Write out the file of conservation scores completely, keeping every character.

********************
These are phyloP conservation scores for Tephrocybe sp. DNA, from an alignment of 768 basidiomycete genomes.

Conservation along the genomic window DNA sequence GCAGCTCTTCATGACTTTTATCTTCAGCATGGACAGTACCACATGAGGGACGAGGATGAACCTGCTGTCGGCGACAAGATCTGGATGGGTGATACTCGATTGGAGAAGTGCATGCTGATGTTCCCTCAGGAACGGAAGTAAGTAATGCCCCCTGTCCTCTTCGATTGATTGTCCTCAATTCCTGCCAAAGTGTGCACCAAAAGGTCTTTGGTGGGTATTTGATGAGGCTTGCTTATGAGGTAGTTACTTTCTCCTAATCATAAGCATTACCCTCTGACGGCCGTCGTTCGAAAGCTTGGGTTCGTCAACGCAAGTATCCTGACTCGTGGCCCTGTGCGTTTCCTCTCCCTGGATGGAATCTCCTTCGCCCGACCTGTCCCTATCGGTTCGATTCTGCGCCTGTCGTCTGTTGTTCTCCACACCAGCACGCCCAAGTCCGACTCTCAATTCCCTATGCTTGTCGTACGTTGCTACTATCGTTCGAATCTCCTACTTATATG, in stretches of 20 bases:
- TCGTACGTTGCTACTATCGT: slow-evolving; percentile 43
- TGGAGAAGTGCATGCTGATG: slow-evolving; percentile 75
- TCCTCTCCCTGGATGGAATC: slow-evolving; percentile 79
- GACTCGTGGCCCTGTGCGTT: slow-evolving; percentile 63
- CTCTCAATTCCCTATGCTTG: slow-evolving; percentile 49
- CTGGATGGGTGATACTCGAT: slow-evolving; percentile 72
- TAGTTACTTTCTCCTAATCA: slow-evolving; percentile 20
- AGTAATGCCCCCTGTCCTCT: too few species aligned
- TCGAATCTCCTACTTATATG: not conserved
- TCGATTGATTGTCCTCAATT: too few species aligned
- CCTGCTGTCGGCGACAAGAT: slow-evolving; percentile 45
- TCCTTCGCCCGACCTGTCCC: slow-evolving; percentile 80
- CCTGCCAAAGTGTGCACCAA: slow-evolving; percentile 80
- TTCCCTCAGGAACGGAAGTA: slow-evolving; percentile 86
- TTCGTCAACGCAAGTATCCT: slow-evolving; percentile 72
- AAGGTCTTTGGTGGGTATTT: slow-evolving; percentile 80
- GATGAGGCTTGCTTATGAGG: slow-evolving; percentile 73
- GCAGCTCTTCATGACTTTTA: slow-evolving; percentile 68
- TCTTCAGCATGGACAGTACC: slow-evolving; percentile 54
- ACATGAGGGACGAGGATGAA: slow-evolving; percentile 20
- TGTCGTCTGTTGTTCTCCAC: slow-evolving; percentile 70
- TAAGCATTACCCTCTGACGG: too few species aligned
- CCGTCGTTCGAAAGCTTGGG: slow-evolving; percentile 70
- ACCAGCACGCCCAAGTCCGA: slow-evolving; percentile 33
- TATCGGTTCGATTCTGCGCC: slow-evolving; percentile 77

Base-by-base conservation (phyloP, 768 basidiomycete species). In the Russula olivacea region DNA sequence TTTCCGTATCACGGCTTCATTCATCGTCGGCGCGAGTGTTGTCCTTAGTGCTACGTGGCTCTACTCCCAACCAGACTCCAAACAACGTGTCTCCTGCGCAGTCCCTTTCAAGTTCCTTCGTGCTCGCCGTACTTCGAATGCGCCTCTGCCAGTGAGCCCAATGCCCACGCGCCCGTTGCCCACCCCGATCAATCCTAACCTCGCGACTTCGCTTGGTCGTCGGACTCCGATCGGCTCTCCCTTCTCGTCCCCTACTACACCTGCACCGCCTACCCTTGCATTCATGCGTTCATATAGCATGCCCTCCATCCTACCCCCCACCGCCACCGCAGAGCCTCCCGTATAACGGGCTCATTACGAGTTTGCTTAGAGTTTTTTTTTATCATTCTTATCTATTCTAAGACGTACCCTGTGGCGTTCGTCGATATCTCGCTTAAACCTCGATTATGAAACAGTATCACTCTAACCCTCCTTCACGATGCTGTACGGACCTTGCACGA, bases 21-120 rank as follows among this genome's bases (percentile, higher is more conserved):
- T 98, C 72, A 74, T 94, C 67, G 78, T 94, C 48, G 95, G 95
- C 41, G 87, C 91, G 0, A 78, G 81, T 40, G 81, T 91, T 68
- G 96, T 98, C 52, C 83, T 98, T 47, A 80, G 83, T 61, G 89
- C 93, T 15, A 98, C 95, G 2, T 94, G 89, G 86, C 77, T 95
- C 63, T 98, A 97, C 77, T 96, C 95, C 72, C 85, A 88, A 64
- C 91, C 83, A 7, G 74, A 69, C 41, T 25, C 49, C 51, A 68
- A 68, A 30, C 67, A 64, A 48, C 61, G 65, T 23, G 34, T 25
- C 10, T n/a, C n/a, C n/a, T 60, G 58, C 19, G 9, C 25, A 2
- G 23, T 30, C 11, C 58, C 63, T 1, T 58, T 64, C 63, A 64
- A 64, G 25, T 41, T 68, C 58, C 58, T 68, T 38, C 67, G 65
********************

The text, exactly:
These are phyloP conservation scores for Tephrocybe sp. DNA, from an alignment of 768 basidiomycete genomes.

Conservation along the genomic window DNA sequence GCAGCTCTTCATGACTTTTATCTTCAGCATGGACAGTACCACATGAGGGACGAGGATGAACCTGCTGTCGGCGACAAGATCTGGATGGGTGATACTCGATTGGAGAAGTGCATGCTGATGTTCCCTCAGGAACGGAAGTAAGTAATGCCCCCTGTCCTCTTCGATTGATTGTCCTCAATTCCTGCCAAAGTGTGCACCAAAAGGTCTTTGGTGGGTATTTGATGAGGCTTGCTTATGAGGTAGTTACTTTCTCCTAATCATAAGCATTACCCTCTGACGGCCGTCGTTCGAAAGCTTGGGTTCGTCAACGCAAGTATCCTGACTCGTGGCCCTGTGCGTTTCCTCTCCCTGGATGGAATCTCCTTCGCCCGACCTGTCCCTATCGGTTCGATTCTGCGCCTGTCGTCTGTTGTTCTCCACACCAGCACGCCCAAGTCCGACTCTCAATTCCCTATGCTTGTCGTACGTTGCTACTATCGTTCGAATCTCCTACTTATATG, in stretches of 20 bases:
- TCGTACGTTGCTACTATCGT: slow-evolving; percentile 43
- TGGAGAAGTGCATGCTGATG: slow-evolving; percentile 75
- TCCTCTCCCTGGATGGAATC: slow-evolving; percentile 79
- GACTCGTGGCCCTGTGCGTT: slow-evolving; percentile 63
- CTCTCAATTCCCTATGCTTG: slow-evolving; percentile 49
- CTGGATGGGTGATACTCGAT: slow-evolving; percentile 72
- TAGTTACTTTCTCCTAATCA: slow-evolving; percentile 20
- AGTAATGCCCCCTGTCCTCT: too few species aligned
- TCGAATCTCCTACTTATATG: not conserved
- TCGATTGATTGTCCTCAATT: too few species aligned
- CCTGCTGTCGGCGACAAGAT: slow-evolving; percentile 45
- TCCTTCGCCCGACCTGTCCC: slow-evolving; percentile 80
- CCTGCCAAAGTGTGCACCAA: slow-evolving; percentile 80
- TTCCCTCAGGAACGGAAGTA: slow-evolving; percentile 86
- TTCGTCAACGCAAGTATCCT: slow-evolving; percentile 72
- AAGGTCTTTGGTGGGTATTT: slow-evolving; percentile 80
- GATGAGGCTTGCTTATGAGG: slow-evolving; percentile 73
- GCAGCTCTTCATGACTTTTA: slow-evolving; percentile 68
- TCTTCAGCATGGACAGTACC: slow-evolving; percentile 54
- ACATGAGGGACGAGGATGAA: slow-evolving; percentile 20
- TGTCGTCTGTTGTTCTCCAC: slow-evolving; percentile 70
- TAAGCATTACCCTCTGACGG: too few species aligned
- CCGTCGTTCGAAAGCTTGGG: slow-evolving; percentile 70
- ACCAGCACGCCCAAGTCCGA: slow-evolving; percentile 33
- TATCGGTTCGATTCTGCGCC: slow-evolving; percentile 77

Base-by-base conservation (phyloP, 768 basidiomycete species). In the Russula olivacea region DNA sequence TTTCCGTATCACGGCTTCATTCATCGTCGGCGCGAGTGTTGTCCTTAGTGCTACGTGGCTCTACTCCCAACCAGACTCCAAACAACGTGTCTCCTGCGCAGTCCCTTTCAAGTTCCTTCGTGCTCGCCGTACTTCGAATGCGCCTCTGCCAGTGAGCCCAATGCCCACGCGCCCGTTGCCCACCCCGATCAATCCTAACCTCGCGACTTCGCTTGGTCGTCGGACTCCGATCGGCTCTCCCTTCTCGTCCCCTACTACACCTGCACCGCCTACCCTTGCATTCATGCGTTCATATAGCATGCCCTCCATCCTACCCCCCACCGCCACCGCAGAGCCTCCCGTATAACGGGCTCATTACGAGTTTGCTTAGAGTTTTTTTTTATCATTCTTATCTATTCTAAGACGTACCCTGTGGCGTTCGTCGATATCTCGCTTAAACCTCGATTATGAAACAGTATCACTCTAACCCTCCTTCACGATGCTGTACGGACCTTGCACGA, bases 21-120 rank as follows among this genome's bases (percentile, higher is more conserved):
- T 98, C 72, A 74, T 94, C 67, G 78, T 94, C 48, G 95, G 95
- C 41, G 87, C 91, G 0, A 78, G 81, T 40, G 81, T 91, T 68
- G 96, T 98, C 52, C 83, T 98, T 47, A 80, G 83, T 61, G 89
- C 93, T 15, A 98, C 95, G 2, T 94, G 89, G 86, C 77, T 95
- C 63, T 98, A 97, C 77, T 96, C 95, C 72, C 85, A 88, A 64
- C 91, C 83, A 7, G 74, A 69, C 41, T 25, C 49, C 51, A 68
- A 68, A 30, C 67, A 64, A 48, C 61, G 65, T 23, G 34, T 25
- C 10, T n/a, C n/a, C n/a, T 60, G 58, C 19, G 9, C 25, A 2
- G 23, T 30, C 11, C 58, C 63, T 1, T 58, T 64, C 63, A 64
- A 64, G 25, T 41, T 68, C 58, C 58, T 68, T 38, C 67, G 65